I’d like to start a discussion about the Second Amendment to the US Constitution. After the many mass shooting tragedies I think most of the country has decided it’s time to take a serious look at gun ownership in the United States (I am a gun owners as well).
What this thread is: In this topic, I want to take the Second Amendment down to the studs and examine its relevance to modern day citizenship in the US and in the world. I want to explore the philosophical underpinning of the Amendment, not its specific interpretation.
What this thread is not: This is not a discussion about specific implementations of gun control. This is not a discussion about statistics. I’ll assume that everyone here is educated and savvy enough to find statistics to support their opinions. Appeals to emotion don’t move the discussion forward.
So, that being said, let’s start with an interpretation of the motivation for the Second Amendment and the philosophy behind it.
A well regulated Militia, being necessary to the security of a free State, the right of the people to keep and bear Arms, shall not be infringed.
I believe that the motivation for this amendment was to grant citizens the right to have the means to violently overthrow their government, to serve as a deterrent against tyrrany.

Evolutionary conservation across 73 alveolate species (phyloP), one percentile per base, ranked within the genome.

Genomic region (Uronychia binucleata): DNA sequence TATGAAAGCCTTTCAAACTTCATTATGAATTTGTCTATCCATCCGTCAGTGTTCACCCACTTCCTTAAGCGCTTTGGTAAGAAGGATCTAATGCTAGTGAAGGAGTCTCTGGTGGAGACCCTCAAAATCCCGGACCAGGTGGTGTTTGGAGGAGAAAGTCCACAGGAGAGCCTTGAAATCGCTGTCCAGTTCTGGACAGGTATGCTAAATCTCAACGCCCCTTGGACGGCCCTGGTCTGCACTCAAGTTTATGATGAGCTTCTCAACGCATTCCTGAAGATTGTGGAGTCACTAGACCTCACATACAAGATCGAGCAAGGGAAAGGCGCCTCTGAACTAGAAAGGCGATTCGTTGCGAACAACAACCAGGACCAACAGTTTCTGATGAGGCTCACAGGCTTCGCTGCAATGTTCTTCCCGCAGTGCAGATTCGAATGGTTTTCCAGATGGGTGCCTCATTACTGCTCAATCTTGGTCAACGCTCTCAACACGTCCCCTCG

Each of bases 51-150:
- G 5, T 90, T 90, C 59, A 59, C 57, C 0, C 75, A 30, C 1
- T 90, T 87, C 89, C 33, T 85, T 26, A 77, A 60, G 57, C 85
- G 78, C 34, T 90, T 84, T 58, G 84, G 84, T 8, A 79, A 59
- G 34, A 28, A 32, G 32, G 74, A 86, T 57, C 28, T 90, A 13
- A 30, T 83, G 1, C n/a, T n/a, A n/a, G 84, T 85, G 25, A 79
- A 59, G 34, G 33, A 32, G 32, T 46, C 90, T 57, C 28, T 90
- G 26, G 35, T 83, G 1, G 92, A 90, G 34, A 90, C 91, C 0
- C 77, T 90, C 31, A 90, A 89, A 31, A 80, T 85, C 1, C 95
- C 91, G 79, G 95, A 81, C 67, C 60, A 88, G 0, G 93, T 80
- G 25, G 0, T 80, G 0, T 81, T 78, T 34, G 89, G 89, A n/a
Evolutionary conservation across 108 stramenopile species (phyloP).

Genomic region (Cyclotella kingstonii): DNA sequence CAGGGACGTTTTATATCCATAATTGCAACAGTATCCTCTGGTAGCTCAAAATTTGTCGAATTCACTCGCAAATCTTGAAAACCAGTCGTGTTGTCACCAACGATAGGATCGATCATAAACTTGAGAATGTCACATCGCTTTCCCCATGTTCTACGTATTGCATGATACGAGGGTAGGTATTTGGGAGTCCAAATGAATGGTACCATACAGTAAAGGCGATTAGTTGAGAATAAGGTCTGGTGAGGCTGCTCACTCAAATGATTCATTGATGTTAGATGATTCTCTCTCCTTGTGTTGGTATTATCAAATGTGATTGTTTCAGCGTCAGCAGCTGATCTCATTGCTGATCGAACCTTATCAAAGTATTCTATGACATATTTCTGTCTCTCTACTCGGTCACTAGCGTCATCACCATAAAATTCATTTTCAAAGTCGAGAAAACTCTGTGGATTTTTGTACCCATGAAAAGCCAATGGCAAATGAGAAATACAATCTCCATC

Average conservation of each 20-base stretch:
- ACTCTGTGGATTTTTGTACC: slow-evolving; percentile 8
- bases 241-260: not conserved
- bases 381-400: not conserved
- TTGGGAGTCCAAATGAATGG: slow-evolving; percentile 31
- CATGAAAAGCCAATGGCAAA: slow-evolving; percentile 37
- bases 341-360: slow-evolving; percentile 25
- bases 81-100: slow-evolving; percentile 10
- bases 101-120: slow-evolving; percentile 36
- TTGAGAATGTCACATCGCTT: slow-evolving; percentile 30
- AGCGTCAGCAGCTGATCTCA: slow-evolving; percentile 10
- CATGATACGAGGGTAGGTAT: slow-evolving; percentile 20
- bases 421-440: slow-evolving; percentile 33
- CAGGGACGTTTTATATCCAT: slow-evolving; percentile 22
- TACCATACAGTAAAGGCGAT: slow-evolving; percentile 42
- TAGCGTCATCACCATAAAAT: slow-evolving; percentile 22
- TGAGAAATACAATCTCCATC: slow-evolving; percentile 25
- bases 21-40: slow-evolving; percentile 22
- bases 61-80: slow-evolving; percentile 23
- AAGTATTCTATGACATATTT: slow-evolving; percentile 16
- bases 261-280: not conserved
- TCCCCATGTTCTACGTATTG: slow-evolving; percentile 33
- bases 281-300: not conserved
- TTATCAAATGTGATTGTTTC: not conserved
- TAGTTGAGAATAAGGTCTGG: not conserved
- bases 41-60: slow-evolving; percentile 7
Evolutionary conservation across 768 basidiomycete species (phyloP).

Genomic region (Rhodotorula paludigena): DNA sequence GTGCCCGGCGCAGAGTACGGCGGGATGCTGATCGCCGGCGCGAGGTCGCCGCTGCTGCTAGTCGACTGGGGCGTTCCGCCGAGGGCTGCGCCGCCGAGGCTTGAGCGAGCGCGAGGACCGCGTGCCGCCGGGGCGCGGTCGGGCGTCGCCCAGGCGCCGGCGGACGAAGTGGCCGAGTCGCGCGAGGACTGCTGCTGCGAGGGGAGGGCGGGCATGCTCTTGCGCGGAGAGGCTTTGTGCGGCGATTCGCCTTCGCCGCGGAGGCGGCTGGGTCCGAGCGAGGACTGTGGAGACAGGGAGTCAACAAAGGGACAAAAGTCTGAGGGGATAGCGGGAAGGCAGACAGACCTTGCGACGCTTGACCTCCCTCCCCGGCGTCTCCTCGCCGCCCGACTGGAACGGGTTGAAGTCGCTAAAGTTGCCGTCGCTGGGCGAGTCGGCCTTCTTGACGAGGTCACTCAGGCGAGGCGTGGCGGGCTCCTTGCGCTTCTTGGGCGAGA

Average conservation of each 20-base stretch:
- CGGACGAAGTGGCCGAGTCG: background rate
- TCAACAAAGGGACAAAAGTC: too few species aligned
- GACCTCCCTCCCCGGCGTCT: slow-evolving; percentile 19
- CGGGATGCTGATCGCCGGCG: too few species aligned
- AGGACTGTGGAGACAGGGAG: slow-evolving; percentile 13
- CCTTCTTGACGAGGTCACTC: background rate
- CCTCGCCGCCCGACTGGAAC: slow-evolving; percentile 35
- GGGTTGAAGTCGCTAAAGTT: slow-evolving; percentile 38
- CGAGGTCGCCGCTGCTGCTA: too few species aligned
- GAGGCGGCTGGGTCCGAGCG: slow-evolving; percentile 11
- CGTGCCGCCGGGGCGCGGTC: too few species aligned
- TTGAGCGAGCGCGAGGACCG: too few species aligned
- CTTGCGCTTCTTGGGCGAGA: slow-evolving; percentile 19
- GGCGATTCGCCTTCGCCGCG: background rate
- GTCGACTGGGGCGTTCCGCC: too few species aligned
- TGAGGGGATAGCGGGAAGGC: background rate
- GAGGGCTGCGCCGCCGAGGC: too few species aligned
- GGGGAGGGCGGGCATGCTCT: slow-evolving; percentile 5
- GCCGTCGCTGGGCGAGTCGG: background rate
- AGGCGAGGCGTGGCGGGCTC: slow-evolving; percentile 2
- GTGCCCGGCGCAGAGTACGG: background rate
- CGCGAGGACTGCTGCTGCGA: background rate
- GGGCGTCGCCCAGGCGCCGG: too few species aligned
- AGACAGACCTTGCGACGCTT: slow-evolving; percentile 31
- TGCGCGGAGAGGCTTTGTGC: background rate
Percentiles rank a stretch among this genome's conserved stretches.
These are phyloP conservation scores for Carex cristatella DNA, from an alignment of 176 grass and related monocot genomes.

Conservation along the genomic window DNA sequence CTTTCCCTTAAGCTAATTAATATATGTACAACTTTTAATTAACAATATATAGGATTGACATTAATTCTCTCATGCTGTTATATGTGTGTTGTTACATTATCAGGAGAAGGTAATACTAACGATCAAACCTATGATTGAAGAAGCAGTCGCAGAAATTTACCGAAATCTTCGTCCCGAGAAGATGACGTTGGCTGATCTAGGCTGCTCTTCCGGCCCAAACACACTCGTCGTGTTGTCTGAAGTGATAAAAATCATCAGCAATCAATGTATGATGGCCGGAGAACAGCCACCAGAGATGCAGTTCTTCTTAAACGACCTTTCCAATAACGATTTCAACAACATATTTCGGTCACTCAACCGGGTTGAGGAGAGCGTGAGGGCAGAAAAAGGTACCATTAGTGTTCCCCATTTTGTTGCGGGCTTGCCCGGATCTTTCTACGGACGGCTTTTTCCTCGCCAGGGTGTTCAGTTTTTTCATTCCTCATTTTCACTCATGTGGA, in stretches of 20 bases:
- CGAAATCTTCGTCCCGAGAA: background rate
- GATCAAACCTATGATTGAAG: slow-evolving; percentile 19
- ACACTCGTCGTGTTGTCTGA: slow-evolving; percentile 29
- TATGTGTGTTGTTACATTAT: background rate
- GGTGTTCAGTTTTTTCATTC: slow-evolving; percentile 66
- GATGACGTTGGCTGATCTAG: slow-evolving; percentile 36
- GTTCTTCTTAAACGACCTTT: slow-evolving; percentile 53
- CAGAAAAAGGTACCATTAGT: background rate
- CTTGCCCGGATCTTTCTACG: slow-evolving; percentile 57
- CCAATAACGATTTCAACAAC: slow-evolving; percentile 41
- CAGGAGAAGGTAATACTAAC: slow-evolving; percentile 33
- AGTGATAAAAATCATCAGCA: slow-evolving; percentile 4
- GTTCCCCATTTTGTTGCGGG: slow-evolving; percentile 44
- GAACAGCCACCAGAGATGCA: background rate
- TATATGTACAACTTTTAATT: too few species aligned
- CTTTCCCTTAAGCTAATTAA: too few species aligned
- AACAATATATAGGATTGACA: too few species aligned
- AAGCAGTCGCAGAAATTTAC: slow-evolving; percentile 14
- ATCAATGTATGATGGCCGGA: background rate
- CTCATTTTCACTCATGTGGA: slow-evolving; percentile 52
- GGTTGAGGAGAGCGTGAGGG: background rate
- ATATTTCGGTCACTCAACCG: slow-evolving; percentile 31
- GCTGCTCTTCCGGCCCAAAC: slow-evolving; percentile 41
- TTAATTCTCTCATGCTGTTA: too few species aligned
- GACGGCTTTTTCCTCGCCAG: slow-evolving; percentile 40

However, this is not to say I think every American has the right to own a gun, since it may be the case that private gun ownership is not sufficient means to overthrow the government, or that there are means of overthrow that don’t pose such a collateral hazard to the people.
So, to this end, I pose two questions for discussion:
Ought citizens of a State be granted the right to the means to overthrow that state?
In my opinion, yes. It should be a natural born right of a person to be able to participate in an overthrow of their government, at their own peril, but where there is a nontrivial probability of success.
In present-day America, is private gun ownership a feasible means of overthrow? If not, then what is?
This is what I’m not sure of. I used to think yes, a gun in every home keeps the government in check. But after watching events over the years, like the Arab Spring as an example, I’ve seen that it’s possible to overthrow a government without significant bloodshead, but rather with the dissemination of information. Twitter may be more powerful than a squadron of fighter jets, Facebook more powerful than an army.
However, as we have seen over the years with the Syrian rebellion…it is far different. It’s a bloody battle. This is where my philosophical understanding of the Second Amendment breaks down.